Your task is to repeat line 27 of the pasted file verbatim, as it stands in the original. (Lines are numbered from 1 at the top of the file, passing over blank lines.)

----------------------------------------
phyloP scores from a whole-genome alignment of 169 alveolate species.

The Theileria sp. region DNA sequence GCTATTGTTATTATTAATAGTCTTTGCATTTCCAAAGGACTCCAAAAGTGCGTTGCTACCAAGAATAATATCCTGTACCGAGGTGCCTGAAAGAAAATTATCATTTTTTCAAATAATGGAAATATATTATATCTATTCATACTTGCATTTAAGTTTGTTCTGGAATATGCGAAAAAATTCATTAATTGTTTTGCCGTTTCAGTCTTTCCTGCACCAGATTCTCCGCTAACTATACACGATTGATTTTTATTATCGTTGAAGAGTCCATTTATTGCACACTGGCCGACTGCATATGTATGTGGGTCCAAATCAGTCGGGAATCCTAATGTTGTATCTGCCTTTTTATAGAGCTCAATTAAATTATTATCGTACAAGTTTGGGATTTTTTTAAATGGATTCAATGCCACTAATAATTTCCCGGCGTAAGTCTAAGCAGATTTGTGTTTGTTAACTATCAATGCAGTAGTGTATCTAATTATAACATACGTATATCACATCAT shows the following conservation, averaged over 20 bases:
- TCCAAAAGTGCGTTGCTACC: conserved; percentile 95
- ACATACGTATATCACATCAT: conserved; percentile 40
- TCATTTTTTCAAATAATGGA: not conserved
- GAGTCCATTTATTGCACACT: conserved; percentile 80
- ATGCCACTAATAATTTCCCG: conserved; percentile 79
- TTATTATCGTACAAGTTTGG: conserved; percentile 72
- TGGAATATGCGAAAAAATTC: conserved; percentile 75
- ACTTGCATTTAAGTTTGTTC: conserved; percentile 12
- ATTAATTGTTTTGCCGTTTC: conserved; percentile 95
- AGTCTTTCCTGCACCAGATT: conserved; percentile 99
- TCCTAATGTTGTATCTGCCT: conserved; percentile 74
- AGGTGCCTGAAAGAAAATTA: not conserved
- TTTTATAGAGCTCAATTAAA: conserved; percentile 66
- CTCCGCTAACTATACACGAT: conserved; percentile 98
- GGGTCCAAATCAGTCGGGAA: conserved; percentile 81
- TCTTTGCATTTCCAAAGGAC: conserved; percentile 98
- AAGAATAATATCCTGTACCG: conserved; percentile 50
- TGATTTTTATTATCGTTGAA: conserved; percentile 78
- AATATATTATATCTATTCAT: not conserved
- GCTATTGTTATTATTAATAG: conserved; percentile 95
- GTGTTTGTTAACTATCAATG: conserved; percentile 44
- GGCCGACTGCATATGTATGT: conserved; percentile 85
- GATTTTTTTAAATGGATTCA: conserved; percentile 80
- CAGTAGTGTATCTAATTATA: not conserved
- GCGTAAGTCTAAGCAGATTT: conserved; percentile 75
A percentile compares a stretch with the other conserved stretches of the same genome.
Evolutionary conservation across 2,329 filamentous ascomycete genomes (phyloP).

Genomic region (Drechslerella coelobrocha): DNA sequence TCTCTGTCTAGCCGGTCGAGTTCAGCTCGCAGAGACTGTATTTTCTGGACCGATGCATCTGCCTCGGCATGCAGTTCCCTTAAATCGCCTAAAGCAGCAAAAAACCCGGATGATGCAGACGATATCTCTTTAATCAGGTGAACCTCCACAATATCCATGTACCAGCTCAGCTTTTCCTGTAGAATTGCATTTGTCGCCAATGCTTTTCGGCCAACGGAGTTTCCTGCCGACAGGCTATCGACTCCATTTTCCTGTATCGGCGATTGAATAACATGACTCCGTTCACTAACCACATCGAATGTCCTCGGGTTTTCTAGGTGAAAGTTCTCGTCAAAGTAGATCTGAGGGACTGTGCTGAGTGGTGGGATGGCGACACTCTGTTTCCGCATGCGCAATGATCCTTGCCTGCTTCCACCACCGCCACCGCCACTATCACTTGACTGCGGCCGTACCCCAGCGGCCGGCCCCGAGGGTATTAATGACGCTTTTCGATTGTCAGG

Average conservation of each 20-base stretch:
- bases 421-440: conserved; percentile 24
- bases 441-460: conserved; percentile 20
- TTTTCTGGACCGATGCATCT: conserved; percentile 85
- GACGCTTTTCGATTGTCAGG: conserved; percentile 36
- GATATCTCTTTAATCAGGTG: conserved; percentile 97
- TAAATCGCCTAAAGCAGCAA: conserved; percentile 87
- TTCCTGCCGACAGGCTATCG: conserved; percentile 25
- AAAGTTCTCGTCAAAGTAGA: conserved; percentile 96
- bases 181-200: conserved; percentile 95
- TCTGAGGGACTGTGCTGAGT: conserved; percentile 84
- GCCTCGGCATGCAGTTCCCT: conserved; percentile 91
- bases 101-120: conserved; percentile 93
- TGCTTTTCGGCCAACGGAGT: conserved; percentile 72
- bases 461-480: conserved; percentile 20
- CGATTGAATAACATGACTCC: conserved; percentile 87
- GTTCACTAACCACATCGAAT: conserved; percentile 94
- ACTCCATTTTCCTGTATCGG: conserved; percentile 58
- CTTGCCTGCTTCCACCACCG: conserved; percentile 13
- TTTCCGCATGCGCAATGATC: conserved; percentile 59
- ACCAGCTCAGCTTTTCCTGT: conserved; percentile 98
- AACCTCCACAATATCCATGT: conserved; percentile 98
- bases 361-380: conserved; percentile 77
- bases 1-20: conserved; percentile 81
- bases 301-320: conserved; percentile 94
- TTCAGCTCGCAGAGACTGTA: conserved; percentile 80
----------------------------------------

- GCGTAAGTCTAAGCAGATTT: conserved; percentile 75